Female university teachers’ realizations of the speech act of refusal

Cross-cultural and interlanguage perspectives



  • Dina Abdel Salam El-Dakhs Prince Sultan University, Riyadh, Saudi Arabia
  • Jawaher Nasser Alhaqbani Prince Sultan University, Riyadh, Saudi Arabia
  • Sofia Adan Prince Sultan University, Riyadh, Saudi Arabia


cross-cultural, interlanguage, pragmatics, refusal, speech act


The current study investigates how university teachers decline students’ requests and examines the teachers’ refusal strategies from cross-cultural and interlanguage perspectives. To this end, 60 female university teachers at a private Saudi university participated in 10 role-plays which involved them in declining several students’ requests. The participants consisted of three groups; 20 native speakers of American English (NSE), 20 native speakers of Saudi Arabic (NSA) and 20 native speakers of Saudi Arabic who completed the role-plays in English as non-native speakers of the language (NNSE). The role-plays were audio-recorded and transcribed. The data were coded using Beebe, Takahashi, and Uliss-Weltz’s (1990) refusal model and Trosborg’s (1995) model of internal modifiers. The results revealed the teachers’ general preference for the use of indirect over direct refusal strategies and the American teachers’ stronger tendency to use indirect and mitigating internal modifiers than Arab teachers. The results also showed that the cross-cultural differences between the American and the Arab teachers were limited and that there was no effect for negative pragmatic transfer for the NNSE. The results are interpreted in terms of relevant theoretical models and the existing literature.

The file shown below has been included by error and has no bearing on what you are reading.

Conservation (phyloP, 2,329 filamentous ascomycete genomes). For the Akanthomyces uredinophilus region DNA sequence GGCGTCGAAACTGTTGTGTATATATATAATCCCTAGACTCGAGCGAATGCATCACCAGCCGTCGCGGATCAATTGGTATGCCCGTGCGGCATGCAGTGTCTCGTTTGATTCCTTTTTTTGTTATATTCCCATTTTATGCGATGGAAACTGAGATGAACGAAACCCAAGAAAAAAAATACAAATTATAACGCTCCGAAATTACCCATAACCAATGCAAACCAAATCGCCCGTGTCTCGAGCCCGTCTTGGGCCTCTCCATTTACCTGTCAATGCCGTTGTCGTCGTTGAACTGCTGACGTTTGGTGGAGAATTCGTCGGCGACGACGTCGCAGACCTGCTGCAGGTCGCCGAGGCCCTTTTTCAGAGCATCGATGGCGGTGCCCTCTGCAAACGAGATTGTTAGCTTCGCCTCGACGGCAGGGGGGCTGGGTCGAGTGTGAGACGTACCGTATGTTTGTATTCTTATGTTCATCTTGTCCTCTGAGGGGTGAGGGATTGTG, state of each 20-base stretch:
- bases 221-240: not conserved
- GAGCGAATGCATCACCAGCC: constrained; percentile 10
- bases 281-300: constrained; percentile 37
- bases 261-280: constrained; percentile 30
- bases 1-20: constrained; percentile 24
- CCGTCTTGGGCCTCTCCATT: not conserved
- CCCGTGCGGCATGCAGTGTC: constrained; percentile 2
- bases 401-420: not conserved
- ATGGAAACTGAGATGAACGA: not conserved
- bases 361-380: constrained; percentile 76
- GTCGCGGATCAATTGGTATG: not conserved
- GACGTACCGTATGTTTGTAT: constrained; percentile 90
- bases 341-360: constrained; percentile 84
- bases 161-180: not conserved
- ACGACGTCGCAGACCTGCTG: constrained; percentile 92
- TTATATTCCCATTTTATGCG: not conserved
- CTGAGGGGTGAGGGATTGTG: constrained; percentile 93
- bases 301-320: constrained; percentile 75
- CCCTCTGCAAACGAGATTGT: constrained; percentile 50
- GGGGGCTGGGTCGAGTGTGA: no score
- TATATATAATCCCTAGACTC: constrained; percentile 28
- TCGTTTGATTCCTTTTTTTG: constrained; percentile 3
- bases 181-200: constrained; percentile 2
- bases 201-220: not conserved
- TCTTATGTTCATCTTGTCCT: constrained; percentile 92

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How to Cite

El-Dakhs, D. A. S., Alhaqbani, J. N., & Adan, S. (2021). Female university teachers’ realizations of the speech act of refusal: Cross-cultural and interlanguage perspectives. Linguistics and Culture Review, 5(S2), 1308-1328. https://doi.org/10.21744/lingcure.v5nS2.1821



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